This guest post is courtesy of Pascal Desmarets from Hackolade.
Most database developers will tell you that traditional relational SQL databases are not ideally suited for agile development. They require a schema defined upfront and subsequent (costly) database migrations as the structure changes — all things that don’t fit well within the two-three-week sprint cycles of an agile or Continuous Integration approach.
MongoDB on the other hand is built to free developers from upfront schema specification, even when changes occur. It supports dynamic schemas, which can evolve along with the application, reducing both development effort and expensive migrations, making companies more reactive and agile.
Similarly, IT departments and vendors can no longer impose the illusion of one-size-fits-all tools and approaches to self-managed teams. Developers want, and should get, the freedom to use the tools and features that can let them be the most productive.
New-generation developer productivity tools allow for taking full advantage of agile development and MongoDB: IDE’s (Integrated Development Environments), GUI’s (Graphical User Interfaces), and data modeling software.
Multi-threaded Skills for the Future
Sharing a common development environment is a great way to work faster when you’re on a team. It gets you closer to being able to deploy confidently on demand. Achieving daily or even better, hourly, deployments to production means reducing code inventory – lines of code still log-jammed in the Dev/Test/CI/QA pipeline that are not yet delivering value to customers.
Studio 3T is an IDE that helps teams work better with MongoDB, irrespective of physical location or technical level. Realizing that “one size never fits” for even one user let alone all users, it offers multiple querying options, including a drag-and-drop query builder, an auto-completion Intellishell, an Aggregation Pipeline builder, and in the most recent release, the option to write and run traditional SQL queries against your NoSQL collections. A basic GUI (such as Robo3T) may be sufficient for an individual working on their personal project, but as soon as you have a team of three or more, with different needs, preferences and technical skill levels, and working to commercial deadlines to boot, then having a shared IDE to work in is really indispensable.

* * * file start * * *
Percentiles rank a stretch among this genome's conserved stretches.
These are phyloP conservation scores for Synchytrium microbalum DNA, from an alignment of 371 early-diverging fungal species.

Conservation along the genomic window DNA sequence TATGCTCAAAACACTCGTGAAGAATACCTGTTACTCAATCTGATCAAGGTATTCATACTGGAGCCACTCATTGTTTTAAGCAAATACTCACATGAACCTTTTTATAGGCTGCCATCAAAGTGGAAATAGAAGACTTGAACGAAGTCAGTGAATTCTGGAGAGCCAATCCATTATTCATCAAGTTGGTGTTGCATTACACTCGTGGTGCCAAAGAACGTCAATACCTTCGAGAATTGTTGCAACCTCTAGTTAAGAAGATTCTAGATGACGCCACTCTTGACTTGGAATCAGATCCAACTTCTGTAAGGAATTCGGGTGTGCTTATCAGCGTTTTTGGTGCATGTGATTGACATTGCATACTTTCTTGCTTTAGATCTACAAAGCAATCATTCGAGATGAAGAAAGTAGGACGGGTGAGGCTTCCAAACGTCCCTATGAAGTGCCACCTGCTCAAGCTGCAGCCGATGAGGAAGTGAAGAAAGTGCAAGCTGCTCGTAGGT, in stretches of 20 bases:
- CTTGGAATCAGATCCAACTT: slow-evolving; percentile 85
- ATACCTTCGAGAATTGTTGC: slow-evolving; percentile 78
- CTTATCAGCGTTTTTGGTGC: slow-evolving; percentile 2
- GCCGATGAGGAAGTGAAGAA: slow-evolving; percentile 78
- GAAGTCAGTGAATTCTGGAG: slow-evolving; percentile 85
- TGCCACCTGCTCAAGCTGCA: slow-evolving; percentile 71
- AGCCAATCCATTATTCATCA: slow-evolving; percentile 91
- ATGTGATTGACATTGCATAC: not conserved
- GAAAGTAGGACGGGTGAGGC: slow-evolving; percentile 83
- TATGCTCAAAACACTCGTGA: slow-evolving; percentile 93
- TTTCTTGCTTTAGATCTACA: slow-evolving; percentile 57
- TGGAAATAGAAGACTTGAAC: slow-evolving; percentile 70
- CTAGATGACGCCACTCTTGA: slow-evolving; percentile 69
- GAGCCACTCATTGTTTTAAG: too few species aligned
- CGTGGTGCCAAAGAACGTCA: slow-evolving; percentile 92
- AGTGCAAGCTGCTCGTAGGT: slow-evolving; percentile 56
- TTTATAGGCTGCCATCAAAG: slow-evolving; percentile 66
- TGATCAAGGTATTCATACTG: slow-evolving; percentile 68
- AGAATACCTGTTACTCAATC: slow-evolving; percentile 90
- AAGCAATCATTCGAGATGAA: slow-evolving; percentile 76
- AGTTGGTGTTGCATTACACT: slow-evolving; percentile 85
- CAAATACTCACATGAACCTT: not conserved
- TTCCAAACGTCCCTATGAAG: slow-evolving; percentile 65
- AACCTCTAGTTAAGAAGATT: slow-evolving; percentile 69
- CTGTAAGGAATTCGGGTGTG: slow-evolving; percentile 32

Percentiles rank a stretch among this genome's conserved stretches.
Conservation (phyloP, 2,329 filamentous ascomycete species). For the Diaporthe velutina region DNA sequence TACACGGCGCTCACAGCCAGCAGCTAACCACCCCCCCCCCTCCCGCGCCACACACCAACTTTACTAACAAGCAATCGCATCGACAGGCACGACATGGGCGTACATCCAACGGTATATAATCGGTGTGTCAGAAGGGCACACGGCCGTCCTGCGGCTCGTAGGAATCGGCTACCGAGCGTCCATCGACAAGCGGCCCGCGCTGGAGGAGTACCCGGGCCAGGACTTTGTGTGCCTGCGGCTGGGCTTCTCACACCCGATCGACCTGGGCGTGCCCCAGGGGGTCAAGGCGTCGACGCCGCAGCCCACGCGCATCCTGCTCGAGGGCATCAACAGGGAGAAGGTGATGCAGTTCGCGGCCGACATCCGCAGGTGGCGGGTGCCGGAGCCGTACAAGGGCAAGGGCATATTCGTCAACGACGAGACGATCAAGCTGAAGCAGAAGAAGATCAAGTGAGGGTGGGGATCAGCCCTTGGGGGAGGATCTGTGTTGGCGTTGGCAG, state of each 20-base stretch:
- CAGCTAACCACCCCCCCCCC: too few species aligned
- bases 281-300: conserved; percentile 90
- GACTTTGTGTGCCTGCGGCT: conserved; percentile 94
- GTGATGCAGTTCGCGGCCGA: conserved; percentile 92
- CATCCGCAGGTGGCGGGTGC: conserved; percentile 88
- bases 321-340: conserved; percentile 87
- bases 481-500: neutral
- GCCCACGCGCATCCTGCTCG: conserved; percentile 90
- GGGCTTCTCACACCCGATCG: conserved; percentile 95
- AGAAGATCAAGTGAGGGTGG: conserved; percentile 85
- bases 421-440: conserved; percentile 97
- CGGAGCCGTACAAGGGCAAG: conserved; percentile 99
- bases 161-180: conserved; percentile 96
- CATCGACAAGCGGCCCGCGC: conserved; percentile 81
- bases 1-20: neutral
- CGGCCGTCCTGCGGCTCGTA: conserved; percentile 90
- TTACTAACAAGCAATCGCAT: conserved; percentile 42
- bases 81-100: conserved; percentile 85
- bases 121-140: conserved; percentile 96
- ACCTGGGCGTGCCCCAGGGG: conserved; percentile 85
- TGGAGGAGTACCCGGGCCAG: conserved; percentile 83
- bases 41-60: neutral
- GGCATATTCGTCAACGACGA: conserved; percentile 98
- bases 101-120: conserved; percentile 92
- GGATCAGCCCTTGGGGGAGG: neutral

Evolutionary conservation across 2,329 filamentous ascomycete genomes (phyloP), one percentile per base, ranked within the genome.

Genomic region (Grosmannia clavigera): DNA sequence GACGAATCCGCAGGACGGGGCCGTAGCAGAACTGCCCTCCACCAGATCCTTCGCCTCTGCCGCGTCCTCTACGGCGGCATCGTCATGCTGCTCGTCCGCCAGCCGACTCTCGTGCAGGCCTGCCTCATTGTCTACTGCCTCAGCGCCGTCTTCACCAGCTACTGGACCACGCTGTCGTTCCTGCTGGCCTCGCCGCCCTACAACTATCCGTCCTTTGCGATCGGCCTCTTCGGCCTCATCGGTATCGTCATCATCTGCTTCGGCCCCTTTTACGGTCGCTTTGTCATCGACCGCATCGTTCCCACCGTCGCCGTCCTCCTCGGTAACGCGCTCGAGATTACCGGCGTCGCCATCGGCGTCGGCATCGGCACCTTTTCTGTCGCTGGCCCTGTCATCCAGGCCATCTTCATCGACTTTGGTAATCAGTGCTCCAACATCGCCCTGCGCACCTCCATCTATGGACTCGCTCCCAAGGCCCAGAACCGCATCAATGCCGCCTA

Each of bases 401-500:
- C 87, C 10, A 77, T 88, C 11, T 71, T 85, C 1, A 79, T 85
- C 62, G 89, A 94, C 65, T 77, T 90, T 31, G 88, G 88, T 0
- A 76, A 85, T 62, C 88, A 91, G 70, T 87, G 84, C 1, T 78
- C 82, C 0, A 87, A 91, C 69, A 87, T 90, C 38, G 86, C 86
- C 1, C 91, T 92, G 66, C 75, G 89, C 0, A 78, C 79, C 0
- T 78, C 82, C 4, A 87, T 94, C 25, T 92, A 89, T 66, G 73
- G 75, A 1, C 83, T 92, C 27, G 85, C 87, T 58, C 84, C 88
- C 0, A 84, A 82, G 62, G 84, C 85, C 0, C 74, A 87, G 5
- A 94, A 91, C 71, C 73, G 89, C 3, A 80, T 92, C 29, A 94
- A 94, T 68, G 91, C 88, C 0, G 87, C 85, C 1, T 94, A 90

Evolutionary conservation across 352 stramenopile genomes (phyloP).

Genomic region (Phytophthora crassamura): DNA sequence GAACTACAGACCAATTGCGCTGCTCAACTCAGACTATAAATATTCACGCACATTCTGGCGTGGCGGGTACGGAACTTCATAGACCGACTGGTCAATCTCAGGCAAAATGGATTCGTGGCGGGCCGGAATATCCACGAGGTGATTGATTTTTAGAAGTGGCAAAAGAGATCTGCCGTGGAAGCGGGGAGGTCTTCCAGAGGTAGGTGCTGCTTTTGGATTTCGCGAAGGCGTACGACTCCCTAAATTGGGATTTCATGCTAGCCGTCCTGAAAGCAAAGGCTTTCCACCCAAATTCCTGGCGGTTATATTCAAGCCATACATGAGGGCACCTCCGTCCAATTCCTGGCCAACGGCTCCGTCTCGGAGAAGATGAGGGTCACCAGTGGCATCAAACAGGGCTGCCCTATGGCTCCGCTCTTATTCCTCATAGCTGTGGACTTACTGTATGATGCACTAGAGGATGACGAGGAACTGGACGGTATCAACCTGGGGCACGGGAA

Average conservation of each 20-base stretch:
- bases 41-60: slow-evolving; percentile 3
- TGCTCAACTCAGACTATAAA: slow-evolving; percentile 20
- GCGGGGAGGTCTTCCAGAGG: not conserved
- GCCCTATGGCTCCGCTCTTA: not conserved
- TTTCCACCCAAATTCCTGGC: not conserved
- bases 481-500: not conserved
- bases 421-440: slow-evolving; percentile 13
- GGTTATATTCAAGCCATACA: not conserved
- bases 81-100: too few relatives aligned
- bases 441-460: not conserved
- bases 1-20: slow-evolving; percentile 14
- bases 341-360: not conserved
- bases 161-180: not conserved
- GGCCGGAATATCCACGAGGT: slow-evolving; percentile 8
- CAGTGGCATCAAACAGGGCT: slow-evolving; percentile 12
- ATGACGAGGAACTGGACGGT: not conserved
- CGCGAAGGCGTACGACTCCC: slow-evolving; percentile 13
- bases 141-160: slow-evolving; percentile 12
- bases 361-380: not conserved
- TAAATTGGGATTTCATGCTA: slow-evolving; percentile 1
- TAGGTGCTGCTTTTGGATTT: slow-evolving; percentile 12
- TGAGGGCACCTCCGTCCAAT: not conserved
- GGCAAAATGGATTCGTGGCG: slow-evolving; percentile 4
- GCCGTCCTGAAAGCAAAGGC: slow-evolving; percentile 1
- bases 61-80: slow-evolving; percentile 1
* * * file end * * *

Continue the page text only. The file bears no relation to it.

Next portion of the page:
Visual Data Modeling for MongoDB Schemas
By the same token, while schemas for small applications may be simple enough that no documentation is necessary, the power and flexibility of JSON makes physical data modeling even more important. It has been demonstrated time and again that data modeling accelerates development, significantly reduces maintenance, increases application quality, and lowers execution risks across the enterprise.
A new generation of data modeling tools is available on the market to properly represent physical data models for MongoDB collections and views. Hackolade is the pioneer for data modeling for NoSQL and multi-model databases. It was built from the ground-up to support the polymorphic and evolving structure of JSON documents. It helps the onboarding of NoSQL technology in corporate IT landscapes via a user-friendly visual interface and a more bottom-up, continuously changing, agile approach.
Schema documentation provides the necessary map of the data to guide users through building the queries with Studio 3T.
One Size Fits None
The sign of mature growth in a platform is the richness of associated tooling that emerges over time. While platform vendors such as Microsoft, Oracle and now with MongoDB in their wake, all naturally focus on a unitary enterprise use-case, the availability of quality tools makes the platform many times more flexible to a far wider variety of end users. Like major RDBMS vendors before it, MongoDB has become the clear leader in the NoSQL market, in large part because of a healthy and growing ecosystem.